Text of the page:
German online commenters ordered to pay hate speech fines | News | DW | 26.09.2020
  1. Inhalt
  2. Navigation
  3. Weitere Inhalte
  4. Metanavigation
  5. Suche
  6. Choose from 30 Languages
Advertisement

News

German online commenters ordered to pay hate speech fines

A hunter who posted pictures of herself with a dead fox, prompting a slew of abusive comments, is now set to receive thousands of euros in damages, the German hunting association has said. Many cases are still ongoing.

A flood of hate speech comments on Facebook aimed at a young hunter has led to fines and convictions in more than 50 cases, according to Germany's hunting association DJV, which helped her to press charges.

According to a DJV statement released Saturday, Sinah B. received more than 2,000 abusive comments over two days after she posted a photo of herself posing with a dead fox and a shotgun in spring 2018.

A woman who posted "slut," and "to visit, tie up, gag," referring to the hunter, while also mentioning a "load of buckshot in the backside" was ordered to pay €2,000 ($2,326) for court, lawyers and compensation fees.

Read more: Half the world on mute: the fight against online harassment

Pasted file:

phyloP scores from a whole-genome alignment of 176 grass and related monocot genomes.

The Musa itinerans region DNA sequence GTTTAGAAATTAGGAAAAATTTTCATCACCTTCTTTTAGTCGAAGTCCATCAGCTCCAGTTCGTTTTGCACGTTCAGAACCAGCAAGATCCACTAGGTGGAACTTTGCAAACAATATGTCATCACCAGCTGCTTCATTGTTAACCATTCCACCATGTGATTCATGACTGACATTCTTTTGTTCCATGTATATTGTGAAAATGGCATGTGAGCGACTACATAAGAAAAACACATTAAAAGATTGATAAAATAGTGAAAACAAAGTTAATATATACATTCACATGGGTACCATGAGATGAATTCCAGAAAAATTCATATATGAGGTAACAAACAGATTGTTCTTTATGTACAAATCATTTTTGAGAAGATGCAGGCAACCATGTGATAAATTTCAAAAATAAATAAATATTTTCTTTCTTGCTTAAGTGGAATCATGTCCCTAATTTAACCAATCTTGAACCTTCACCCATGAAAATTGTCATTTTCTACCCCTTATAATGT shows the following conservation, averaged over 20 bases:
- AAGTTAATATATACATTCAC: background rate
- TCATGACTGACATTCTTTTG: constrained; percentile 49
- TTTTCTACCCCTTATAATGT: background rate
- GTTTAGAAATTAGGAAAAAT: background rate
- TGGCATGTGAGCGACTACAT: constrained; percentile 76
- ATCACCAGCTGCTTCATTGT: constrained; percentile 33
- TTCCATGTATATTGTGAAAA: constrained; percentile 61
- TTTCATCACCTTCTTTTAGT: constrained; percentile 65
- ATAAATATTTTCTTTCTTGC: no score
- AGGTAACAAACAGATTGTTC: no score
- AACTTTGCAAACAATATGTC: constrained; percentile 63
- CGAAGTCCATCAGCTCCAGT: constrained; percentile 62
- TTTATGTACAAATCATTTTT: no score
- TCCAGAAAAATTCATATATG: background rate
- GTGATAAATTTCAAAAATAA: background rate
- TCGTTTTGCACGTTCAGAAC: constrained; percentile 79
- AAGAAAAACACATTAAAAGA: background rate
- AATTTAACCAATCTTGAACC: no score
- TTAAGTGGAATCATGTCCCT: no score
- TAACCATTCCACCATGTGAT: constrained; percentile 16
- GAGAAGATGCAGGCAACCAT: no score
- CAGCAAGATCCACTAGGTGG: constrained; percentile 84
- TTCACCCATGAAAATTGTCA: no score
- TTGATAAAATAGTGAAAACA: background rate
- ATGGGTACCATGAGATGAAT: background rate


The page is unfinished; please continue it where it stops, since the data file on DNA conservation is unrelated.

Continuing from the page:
The person who posted the threat "ugly woman we'll find you, watch out for your health" was punished with a €1,400 fine, which included compensation and court fees.

A commenter who posted "I'll just say karma" had to pay €1,600. There were similar penalties for people who used misogynistic terms.

'Secure the evidence and press charges'

Altogether, fines, fees and compensation came to tens of thousands of euros, with further cases ongoing, the DJV said.

"We advise anyone affected by hate criminality on the internet: secure the evidence and press charges," DJV President Volker Böhning added.

Watch video 01:33

EU threatens tough online hate speech rules

Sinah B. continues to post images of animals she has killed — mostly foxes, fish and deer — on Instagram, as well as photos of living animals.

"Everyone should decide for themselves whether it is ethically correct to post culls that are necessary," she wrote under one post in January 2019. "I don't find it reprehensible, because I am just posting what has to happen anyway."

"Debates, criticism and exchanges, YES," she added. "But no blind hate. We all know where hate leads when we look at history..."

Read more: German farmers demand right to shoot wolves

This summer, the German parliament passed a new law against hate speech on the internet, giving authorities greater powers to force social media platforms to pass on the IP addresses of users who post abusive comments.

The law is not yet in force, and may yet be weakened by constitutional concerns over privacy, according to a Bundestag evaluation reported earlier this month by the Süddeutsche Zeitung daily newspaper.

DW recommends